Friday, December 27, 2013

Three Pop Albums I have Enjoyed in 2013

Have you ever watched one of those major network New Year's Eve shows where millions of people gather in the streets of New York to listen to some old fart talk about the news and scream at pop singers who grow more and more ridiculous with each passing year?  I know, that was a long sentence, but try to follow me here.  I'm the only one?  No, I'm not, because I don't watch them.  I have better things to do. 

If you are a regular reader here, you know that we don't cover much pop music.  Mainstream pop is a particular genre where singers try to outdo each other at ridiculousness.  They have to do that, because that's the only way to keep people talking about them so people will buy their records so they can pay off concert bookers, PR people, agents, and dancers.  This is, of course, in my own biased view.  I'm not a big fan of pop music.  But sometimes an artist releases an album that really grabs me.  Three such albums were released this year.

1. Black City Lights-Another Life
These New Zealanders impressed with their debut EP a couple of years ago.  In 2013 they released their debut full-length album.  Surprisingly, this album contains all new tracks, carrying nothing over from the EP.  This is as good as dream-pop gets.  The vocals are must impressive, as are the underlying atmospheric synths.  Simply put, they don't make pop albums like this anymore.   Here's why.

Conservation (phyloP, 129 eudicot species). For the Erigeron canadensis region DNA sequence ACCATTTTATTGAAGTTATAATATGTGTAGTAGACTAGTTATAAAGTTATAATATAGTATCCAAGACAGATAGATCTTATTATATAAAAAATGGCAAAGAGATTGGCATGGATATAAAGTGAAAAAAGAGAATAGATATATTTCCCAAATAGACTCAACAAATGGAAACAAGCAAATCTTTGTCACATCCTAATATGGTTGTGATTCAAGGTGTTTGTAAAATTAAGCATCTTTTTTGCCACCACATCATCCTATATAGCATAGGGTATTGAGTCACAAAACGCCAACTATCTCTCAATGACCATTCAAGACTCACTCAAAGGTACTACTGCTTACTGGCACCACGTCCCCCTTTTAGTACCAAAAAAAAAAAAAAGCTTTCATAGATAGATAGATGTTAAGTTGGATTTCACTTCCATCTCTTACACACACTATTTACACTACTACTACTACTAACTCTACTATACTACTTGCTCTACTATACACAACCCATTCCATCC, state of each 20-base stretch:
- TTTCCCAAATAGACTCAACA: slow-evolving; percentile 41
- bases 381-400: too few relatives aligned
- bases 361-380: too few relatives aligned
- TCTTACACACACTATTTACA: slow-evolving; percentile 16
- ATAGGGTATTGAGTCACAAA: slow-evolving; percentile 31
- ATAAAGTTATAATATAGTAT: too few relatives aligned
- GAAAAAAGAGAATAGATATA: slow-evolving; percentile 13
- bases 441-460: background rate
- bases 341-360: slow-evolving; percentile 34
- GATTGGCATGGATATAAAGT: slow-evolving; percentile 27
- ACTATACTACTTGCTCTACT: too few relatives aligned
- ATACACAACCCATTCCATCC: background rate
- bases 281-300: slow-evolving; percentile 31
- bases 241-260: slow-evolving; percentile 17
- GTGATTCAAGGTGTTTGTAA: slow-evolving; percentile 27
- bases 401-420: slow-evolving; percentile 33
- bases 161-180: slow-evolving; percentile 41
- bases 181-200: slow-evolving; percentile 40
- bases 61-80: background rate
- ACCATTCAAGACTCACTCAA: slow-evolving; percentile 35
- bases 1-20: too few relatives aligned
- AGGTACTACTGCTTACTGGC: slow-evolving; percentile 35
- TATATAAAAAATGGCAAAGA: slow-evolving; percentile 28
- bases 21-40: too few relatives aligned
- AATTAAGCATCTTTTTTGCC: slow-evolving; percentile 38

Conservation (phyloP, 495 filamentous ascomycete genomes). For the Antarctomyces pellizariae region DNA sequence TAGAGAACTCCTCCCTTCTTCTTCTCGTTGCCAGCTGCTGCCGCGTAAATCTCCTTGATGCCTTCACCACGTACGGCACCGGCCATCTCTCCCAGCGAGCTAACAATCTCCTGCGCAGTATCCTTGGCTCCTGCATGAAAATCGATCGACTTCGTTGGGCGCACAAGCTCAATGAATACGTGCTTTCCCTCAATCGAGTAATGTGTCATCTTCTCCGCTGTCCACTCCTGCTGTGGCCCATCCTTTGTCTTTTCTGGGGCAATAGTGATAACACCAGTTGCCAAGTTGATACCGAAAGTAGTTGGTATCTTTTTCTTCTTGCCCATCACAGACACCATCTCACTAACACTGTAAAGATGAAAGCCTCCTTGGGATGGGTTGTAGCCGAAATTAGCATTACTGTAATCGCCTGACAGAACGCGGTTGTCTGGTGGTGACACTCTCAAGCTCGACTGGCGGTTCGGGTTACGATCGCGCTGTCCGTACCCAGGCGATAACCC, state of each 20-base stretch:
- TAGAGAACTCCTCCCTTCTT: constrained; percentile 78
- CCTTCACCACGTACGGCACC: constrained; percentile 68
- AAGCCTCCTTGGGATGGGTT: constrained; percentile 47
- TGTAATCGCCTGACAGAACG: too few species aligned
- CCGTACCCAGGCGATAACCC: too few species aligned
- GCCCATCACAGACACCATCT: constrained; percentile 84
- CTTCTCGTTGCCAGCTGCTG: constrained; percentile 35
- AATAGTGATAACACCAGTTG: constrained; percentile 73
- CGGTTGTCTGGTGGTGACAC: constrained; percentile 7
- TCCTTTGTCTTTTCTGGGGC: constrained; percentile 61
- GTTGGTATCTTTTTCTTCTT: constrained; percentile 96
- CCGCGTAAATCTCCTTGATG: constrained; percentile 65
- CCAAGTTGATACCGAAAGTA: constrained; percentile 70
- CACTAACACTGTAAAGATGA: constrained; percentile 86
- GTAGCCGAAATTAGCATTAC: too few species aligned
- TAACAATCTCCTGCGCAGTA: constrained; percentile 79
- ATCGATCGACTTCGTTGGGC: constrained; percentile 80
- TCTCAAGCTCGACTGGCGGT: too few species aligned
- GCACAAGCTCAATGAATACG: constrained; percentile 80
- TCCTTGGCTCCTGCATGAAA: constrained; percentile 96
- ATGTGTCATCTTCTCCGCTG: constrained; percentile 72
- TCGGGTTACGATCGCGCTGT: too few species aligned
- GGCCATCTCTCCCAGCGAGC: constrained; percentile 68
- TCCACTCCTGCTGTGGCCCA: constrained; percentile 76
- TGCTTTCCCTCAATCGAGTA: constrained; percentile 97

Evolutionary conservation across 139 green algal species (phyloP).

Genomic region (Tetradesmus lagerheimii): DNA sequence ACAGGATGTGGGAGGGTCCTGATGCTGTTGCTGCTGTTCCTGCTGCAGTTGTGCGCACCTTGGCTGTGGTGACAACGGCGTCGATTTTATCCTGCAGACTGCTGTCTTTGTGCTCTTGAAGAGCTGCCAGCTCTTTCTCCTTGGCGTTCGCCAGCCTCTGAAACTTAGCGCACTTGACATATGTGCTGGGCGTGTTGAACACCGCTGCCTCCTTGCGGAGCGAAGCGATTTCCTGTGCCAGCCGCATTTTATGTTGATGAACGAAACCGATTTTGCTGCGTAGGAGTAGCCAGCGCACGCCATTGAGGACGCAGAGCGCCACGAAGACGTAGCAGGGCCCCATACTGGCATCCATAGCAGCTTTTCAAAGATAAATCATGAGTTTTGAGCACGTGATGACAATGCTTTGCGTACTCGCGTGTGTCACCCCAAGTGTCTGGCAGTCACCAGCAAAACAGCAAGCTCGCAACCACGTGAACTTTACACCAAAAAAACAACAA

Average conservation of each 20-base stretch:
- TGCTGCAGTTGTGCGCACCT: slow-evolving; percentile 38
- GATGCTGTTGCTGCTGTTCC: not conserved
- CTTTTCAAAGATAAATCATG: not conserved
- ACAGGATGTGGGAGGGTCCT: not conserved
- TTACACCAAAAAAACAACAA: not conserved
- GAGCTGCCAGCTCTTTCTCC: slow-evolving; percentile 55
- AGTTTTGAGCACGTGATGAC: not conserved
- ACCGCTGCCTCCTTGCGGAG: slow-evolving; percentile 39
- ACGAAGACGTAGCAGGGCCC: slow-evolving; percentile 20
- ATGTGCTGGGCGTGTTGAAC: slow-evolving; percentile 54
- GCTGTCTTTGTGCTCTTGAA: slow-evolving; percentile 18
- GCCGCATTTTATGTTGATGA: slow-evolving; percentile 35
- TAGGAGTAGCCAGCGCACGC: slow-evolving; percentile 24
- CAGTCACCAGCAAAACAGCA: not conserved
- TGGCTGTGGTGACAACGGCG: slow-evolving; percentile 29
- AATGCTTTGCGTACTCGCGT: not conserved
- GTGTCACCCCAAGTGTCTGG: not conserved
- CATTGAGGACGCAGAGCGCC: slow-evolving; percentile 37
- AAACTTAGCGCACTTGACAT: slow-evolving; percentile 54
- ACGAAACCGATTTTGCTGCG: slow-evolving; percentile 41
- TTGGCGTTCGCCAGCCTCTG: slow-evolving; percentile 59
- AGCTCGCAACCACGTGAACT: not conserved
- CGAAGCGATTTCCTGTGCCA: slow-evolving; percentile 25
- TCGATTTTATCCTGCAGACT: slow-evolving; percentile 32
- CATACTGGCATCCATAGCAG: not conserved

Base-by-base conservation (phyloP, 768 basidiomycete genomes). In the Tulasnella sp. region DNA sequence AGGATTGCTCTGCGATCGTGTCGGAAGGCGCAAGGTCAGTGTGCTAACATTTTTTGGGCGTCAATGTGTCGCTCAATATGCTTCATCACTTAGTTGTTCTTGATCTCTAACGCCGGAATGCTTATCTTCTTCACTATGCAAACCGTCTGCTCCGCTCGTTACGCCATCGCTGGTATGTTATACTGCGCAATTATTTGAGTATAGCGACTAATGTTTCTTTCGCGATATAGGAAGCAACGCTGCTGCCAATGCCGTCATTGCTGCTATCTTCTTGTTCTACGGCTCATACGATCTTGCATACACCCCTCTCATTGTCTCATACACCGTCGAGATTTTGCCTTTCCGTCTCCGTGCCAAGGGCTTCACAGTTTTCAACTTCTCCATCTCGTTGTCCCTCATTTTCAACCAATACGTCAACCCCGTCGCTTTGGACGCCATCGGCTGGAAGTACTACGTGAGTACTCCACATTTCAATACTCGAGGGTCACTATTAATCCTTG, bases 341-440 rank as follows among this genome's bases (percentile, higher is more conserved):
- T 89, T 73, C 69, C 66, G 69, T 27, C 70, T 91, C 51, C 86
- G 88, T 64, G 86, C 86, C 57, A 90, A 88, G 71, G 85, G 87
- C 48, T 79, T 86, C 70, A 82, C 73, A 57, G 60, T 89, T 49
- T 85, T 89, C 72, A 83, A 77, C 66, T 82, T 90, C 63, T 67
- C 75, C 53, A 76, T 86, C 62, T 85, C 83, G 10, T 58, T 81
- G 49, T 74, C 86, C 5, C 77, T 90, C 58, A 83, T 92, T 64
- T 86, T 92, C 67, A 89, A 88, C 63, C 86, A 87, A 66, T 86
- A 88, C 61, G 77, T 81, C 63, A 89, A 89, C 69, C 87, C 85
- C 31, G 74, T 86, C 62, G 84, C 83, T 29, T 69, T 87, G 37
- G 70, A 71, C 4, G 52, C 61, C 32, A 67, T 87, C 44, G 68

2. Sarah Brightman-Dreamchaser
Our regular readers had to know this was coming.  Easily the most anticipated 2013 pop release in my view, this album didn't quite live up to its predecessors.  Sarah Brightman continues to pit operatic singing with undertones of symphonic music against pop hooks.  The first disappointment was that none of the tracks are original pieces.  All of them are cover songs and some are better than others.  The other disappointment to me was that this material crosses too far into mainstream pop territory than I care to venture.  Still, there are some exceptional vocal melodies, as Brightman is the world's best operatic vocalist.  That is a bold statement, but it is in they ear of the listener, after all.  That's why I'm sharing it here.

3. Io Echo-Ministry of Love
Southern California's Io Echo impressed with their debut album, Ministry of Love.  This was a surprising listen, as it borders between dream pop and shoegaze tones.  I categorize it on the pop side due to the strong poppy hooks that permeate much of the music.  The singer may not be the best pop singer in the world, but the vocals are far from bad.  This music is just weird enough for me to enjoy.  Check out a track from the album below.